Could you Triple your Marketing Success?

Photo by Laffy4k 

Note: this is the first in a series about supercharging your marketing message by leveraging some of the ideas in Jump Start Your Business Brain by Doug Hall.   This is an excellent book with some really practical strategies and ideas for enhancing your marketing message.

I’m also doing a workshop on this material in a couple of weeks, you can find more information here – I’d love to have you join me.

The Message is King!

3M did a study quite a while ago that stated that the average person is impacted with over 3000 advertisements every single day!  If anything, that number has only gone up.

Now think about your ad – it could be a Google ad, it could be a newspaper ad, maybe something on the radio or a sign on your storefront.  How is that ad going to stand out in a crowd of over 3000 other ads your prospect is going to see that day?

You’ve only got seconds to get their attention, so what can you do?

Doug Hall’s studies have shown that an overt benefit is 3X more likely to be successful than any other message you might send (i.e. a benefit that’s not overt or worse yet, a feature).

So what is a Benefit?

A benefit is the actual reason why the customer wants to buy the product or service.  The primary benefit of wireless phone service is the ability to be connected when ever you’re out and about.  Verizon gets that which is why they focus on their network as the most reliable.

Sprint on the other hand focuses on innovative technologies – which generally translates to features – features that customers don’t always understand or appreciate.

A high definition plasma TV that has a resolution of 1080P is all about the features, it’s really hard for the average person to get excited about that statement.

Garmin’s focus on easy to use tools that will “Get You There” talks about benefits.

So are you talking about features or benefits when you talk about your stuff?

The Financial Planner that talks about the thousands of mutual funds available is missing the mark.  The Financial Planner that talks about having tools that can create and manage wealth through all the ups and downs of the market is much more compelling.

Things to think about as you consider features versus benefits:

  • Why should the customer care?
  • Why did you create in the first place (hint:  because you could isn’t a good answer)?
  • Why is the feature important?  What does it do?
  • Why doesn’t your competition have this feature?

An interesting exercise is to take a quick browse through other people’s business cards and see if you can tell the primary benefit they offer. 

Here are some good examples of benefits:

Get Smarter Prep:  “The score you need for the school you want”

Accord Coaching:  Achieve Balance, Find Clarity

Young HR Services:  Easier People Management

In every instance you can easily see why a potential buyer would care about that company.  The sad thing is that I looked through at least 50 cards to come up with 3 good examples.  The vast majority only list what they do at best and many of them don’t even do that in a clear cut way.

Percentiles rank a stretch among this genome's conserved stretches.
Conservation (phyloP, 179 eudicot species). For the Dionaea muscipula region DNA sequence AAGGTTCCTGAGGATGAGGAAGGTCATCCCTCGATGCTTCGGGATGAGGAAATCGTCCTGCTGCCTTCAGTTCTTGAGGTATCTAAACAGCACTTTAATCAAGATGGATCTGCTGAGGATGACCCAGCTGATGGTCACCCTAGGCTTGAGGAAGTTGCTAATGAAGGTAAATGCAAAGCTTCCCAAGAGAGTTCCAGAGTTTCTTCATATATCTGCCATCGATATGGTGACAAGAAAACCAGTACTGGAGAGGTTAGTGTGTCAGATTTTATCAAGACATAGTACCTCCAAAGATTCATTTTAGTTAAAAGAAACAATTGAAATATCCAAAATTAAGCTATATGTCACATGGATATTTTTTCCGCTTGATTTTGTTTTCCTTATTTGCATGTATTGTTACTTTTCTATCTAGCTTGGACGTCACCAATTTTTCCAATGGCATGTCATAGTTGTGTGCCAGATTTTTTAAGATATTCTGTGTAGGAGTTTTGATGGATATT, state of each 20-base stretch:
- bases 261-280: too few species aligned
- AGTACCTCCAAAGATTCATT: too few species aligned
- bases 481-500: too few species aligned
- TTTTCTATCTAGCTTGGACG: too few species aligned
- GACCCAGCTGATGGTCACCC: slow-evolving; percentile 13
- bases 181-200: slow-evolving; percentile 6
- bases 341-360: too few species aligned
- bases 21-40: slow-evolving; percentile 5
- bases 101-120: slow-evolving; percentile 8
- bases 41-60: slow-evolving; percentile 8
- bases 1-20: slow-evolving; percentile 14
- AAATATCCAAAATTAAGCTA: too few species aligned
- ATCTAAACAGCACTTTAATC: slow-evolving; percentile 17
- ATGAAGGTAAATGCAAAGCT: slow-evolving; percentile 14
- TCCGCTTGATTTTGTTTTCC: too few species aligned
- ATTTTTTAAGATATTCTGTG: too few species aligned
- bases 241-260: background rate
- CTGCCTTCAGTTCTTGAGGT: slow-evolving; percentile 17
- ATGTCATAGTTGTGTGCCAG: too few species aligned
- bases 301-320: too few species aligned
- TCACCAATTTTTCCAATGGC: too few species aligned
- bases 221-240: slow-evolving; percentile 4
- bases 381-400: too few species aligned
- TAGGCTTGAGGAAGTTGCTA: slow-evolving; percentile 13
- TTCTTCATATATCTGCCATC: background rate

So what is Overt?

Overt:  open to view or knowledge; not concealed or secret (from Dictionary.com)

For the purposes of this discussion, overt simply means straightforward and clear cut.  Keep in mind that you’re trying to stand out in a crowd.  If your prospect has to figure out what you’re talking about, you’re probably not going to connect.

Another thing to keep in mind is that a benefit is generally relative to a target market.  The fact that I can hear 3 Hannah Montana songs from one of my daughter’s toys is not a benefit to me (although it is to her).

In addition to being clear and targeted to your audience, your benefit also needs to be as specific as possible.  “We deliver fast” is okay, but “Delivery in 30 minutes or less” is much clearer, and much more overt.

A couple of questions that might help you identify your primary overt benefit:

  1. Why did you get into the business in the first place?  What drove you to create your brand?
  2. What are you most proud of regarding your product or service?
  3. What do your customers talk the most about?

You should try to narrow your focus down to the 1 thing that you really want to communicate and stand out.  You don’t want to try to be all things to all people, you want to find your best position and focus, focus, focus on that thing.  (easier said than done).

The road to finding your relatively unique overt benefit is a long one, but the good news is that you will see improved results along the way, it’s not a black and white issue.  So your best bet is to always keep thinking about your benefit and refining it as you go along.

What’s your overt benefit?  I would love to hear some great examples – share them here.

Shawn Kinkade  www.aspirekc.com

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